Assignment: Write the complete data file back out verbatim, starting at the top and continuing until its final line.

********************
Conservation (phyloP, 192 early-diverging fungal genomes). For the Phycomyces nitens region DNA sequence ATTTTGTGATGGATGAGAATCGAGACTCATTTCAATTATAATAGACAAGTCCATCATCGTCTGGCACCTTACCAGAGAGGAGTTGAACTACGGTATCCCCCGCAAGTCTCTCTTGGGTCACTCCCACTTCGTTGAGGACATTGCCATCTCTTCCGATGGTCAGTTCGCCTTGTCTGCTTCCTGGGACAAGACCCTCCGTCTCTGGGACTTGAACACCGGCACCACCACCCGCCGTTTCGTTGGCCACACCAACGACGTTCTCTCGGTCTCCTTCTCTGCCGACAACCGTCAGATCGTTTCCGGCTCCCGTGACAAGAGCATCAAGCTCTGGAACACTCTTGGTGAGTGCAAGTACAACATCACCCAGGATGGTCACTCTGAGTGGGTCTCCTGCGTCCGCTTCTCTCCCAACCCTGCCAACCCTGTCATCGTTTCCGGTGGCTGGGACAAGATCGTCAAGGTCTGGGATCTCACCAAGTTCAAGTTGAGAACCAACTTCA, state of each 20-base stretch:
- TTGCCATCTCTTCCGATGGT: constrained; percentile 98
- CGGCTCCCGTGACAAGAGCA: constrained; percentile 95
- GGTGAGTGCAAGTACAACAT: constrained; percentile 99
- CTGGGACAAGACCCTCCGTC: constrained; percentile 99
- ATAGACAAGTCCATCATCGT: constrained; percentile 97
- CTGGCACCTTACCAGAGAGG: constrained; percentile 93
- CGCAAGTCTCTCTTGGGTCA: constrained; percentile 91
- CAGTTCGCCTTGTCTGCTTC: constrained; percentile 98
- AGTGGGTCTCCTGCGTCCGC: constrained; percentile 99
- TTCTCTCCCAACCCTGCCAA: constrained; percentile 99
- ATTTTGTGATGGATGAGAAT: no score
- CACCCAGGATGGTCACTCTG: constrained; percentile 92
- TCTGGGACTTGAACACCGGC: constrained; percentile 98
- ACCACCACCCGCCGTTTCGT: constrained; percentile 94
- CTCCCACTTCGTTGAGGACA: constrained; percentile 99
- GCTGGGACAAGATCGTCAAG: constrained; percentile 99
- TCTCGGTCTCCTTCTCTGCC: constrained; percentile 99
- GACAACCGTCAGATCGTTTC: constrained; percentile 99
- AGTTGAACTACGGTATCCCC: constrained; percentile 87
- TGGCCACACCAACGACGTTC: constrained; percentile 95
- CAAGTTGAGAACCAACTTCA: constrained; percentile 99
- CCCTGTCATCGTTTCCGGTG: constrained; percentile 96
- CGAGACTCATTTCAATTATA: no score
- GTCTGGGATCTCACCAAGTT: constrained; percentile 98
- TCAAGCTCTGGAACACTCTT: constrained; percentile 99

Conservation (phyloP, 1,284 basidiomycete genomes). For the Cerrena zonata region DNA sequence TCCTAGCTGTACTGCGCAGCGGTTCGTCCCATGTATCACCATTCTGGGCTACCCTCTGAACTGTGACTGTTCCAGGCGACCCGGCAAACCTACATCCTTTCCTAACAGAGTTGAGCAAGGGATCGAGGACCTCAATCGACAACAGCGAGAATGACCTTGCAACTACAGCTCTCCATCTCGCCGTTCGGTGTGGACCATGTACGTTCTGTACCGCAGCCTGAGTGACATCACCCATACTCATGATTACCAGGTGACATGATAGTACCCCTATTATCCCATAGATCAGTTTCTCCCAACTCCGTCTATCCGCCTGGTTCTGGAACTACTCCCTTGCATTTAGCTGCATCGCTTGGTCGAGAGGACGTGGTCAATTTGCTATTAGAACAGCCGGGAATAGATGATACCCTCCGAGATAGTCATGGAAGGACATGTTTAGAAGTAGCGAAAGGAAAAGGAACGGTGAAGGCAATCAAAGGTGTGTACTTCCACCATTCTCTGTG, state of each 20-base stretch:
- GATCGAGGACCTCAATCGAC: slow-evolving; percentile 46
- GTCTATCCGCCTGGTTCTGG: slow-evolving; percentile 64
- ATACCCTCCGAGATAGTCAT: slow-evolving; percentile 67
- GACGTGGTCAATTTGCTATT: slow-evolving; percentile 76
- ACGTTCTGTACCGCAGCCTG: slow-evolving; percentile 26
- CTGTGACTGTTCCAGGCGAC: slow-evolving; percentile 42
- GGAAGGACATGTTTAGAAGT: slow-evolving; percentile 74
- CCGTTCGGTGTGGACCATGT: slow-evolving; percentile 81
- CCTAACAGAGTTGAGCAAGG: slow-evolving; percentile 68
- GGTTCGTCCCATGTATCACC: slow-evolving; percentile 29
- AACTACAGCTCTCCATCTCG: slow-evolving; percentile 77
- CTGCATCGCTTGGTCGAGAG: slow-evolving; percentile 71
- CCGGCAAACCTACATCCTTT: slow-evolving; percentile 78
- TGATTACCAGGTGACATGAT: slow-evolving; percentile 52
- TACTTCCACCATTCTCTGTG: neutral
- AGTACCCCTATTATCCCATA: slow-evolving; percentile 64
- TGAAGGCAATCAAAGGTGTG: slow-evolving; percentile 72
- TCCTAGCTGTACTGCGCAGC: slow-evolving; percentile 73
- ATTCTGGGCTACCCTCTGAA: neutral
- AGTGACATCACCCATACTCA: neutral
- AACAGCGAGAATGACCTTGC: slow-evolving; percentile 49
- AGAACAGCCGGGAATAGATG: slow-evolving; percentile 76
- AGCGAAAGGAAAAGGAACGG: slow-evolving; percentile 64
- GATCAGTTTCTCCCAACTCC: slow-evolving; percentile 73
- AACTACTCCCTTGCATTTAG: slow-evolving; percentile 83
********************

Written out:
Conservation (phyloP, 192 early-diverging fungal genomes). For the Phycomyces nitens region DNA sequence ATTTTGTGATGGATGAGAATCGAGACTCATTTCAATTATAATAGACAAGTCCATCATCGTCTGGCACCTTACCAGAGAGGAGTTGAACTACGGTATCCCCCGCAAGTCTCTCTTGGGTCACTCCCACTTCGTTGAGGACATTGCCATCTCTTCCGATGGTCAGTTCGCCTTGTCTGCTTCCTGGGACAAGACCCTCCGTCTCTGGGACTTGAACACCGGCACCACCACCCGCCGTTTCGTTGGCCACACCAACGACGTTCTCTCGGTCTCCTTCTCTGCCGACAACCGTCAGATCGTTTCCGGCTCCCGTGACAAGAGCATCAAGCTCTGGAACACTCTTGGTGAGTGCAAGTACAACATCACCCAGGATGGTCACTCTGAGTGGGTCTCCTGCGTCCGCTTCTCTCCCAACCCTGCCAACCCTGTCATCGTTTCCGGTGGCTGGGACAAGATCGTCAAGGTCTGGGATCTCACCAAGTTCAAGTTGAGAACCAACTTCA, state of each 20-base stretch:
- TTGCCATCTCTTCCGATGGT: constrained; percentile 98
- CGGCTCCCGTGACAAGAGCA: constrained; percentile 95
- GGTGAGTGCAAGTACAACAT: constrained; percentile 99
- CTGGGACAAGACCCTCCGTC: constrained; percentile 99
- ATAGACAAGTCCATCATCGT: constrained; percentile 97
- CTGGCACCTTACCAGAGAGG: constrained; percentile 93
- CGCAAGTCTCTCTTGGGTCA: constrained; percentile 91
- CAGTTCGCCTTGTCTGCTTC: constrained; percentile 98
- AGTGGGTCTCCTGCGTCCGC: constrained; percentile 99
- TTCTCTCCCAACCCTGCCAA: constrained; percentile 99
- ATTTTGTGATGGATGAGAAT: no score
- CACCCAGGATGGTCACTCTG: constrained; percentile 92
- TCTGGGACTTGAACACCGGC: constrained; percentile 98
- ACCACCACCCGCCGTTTCGT: constrained; percentile 94
- CTCCCACTTCGTTGAGGACA: constrained; percentile 99
- GCTGGGACAAGATCGTCAAG: constrained; percentile 99
- TCTCGGTCTCCTTCTCTGCC: constrained; percentile 99
- GACAACCGTCAGATCGTTTC: constrained; percentile 99
- AGTTGAACTACGGTATCCCC: constrained; percentile 87
- TGGCCACACCAACGACGTTC: constrained; percentile 95
- CAAGTTGAGAACCAACTTCA: constrained; percentile 99
- CCCTGTCATCGTTTCCGGTG: constrained; percentile 96
- CGAGACTCATTTCAATTATA: no score
- GTCTGGGATCTCACCAAGTT: constrained; percentile 98
- TCAAGCTCTGGAACACTCTT: constrained; percentile 99

Conservation (phyloP, 1,284 basidiomycete genomes). For the Cerrena zonata region DNA sequence TCCTAGCTGTACTGCGCAGCGGTTCGTCCCATGTATCACCATTCTGGGCTACCCTCTGAACTGTGACTGTTCCAGGCGACCCGGCAAACCTACATCCTTTCCTAACAGAGTTGAGCAAGGGATCGAGGACCTCAATCGACAACAGCGAGAATGACCTTGCAACTACAGCTCTCCATCTCGCCGTTCGGTGTGGACCATGTACGTTCTGTACCGCAGCCTGAGTGACATCACCCATACTCATGATTACCAGGTGACATGATAGTACCCCTATTATCCCATAGATCAGTTTCTCCCAACTCCGTCTATCCGCCTGGTTCTGGAACTACTCCCTTGCATTTAGCTGCATCGCTTGGTCGAGAGGACGTGGTCAATTTGCTATTAGAACAGCCGGGAATAGATGATACCCTCCGAGATAGTCATGGAAGGACATGTTTAGAAGTAGCGAAAGGAAAAGGAACGGTGAAGGCAATCAAAGGTGTGTACTTCCACCATTCTCTGTG, state of each 20-base stretch:
- GATCGAGGACCTCAATCGAC: slow-evolving; percentile 46
- GTCTATCCGCCTGGTTCTGG: slow-evolving; percentile 64
- ATACCCTCCGAGATAGTCAT: slow-evolving; percentile 67
- GACGTGGTCAATTTGCTATT: slow-evolving; percentile 76
- ACGTTCTGTACCGCAGCCTG: slow-evolving; percentile 26
- CTGTGACTGTTCCAGGCGAC: slow-evolving; percentile 42
- GGAAGGACATGTTTAGAAGT: slow-evolving; percentile 74
- CCGTTCGGTGTGGACCATGT: slow-evolving; percentile 81
- CCTAACAGAGTTGAGCAAGG: slow-evolving; percentile 68
- GGTTCGTCCCATGTATCACC: slow-evolving; percentile 29
- AACTACAGCTCTCCATCTCG: slow-evolving; percentile 77
- CTGCATCGCTTGGTCGAGAG: slow-evolving; percentile 71
- CCGGCAAACCTACATCCTTT: slow-evolving; percentile 78
- TGATTACCAGGTGACATGAT: slow-evolving; percentile 52
- TACTTCCACCATTCTCTGTG: neutral
- AGTACCCCTATTATCCCATA: slow-evolving; percentile 64
- TGAAGGCAATCAAAGGTGTG: slow-evolving; percentile 72
- TCCTAGCTGTACTGCGCAGC: slow-evolving; percentile 73
- ATTCTGGGCTACCCTCTGAA: neutral
- AGTGACATCACCCATACTCA: neutral
- AACAGCGAGAATGACCTTGC: slow-evolving; percentile 49
- AGAACAGCCGGGAATAGATG: slow-evolving; percentile 76
- AGCGAAAGGAAAAGGAACGG: slow-evolving; percentile 64
- GATCAGTTTCTCCCAACTCC: slow-evolving; percentile 73
- AACTACTCCCTTGCATTTAG: slow-evolving; percentile 83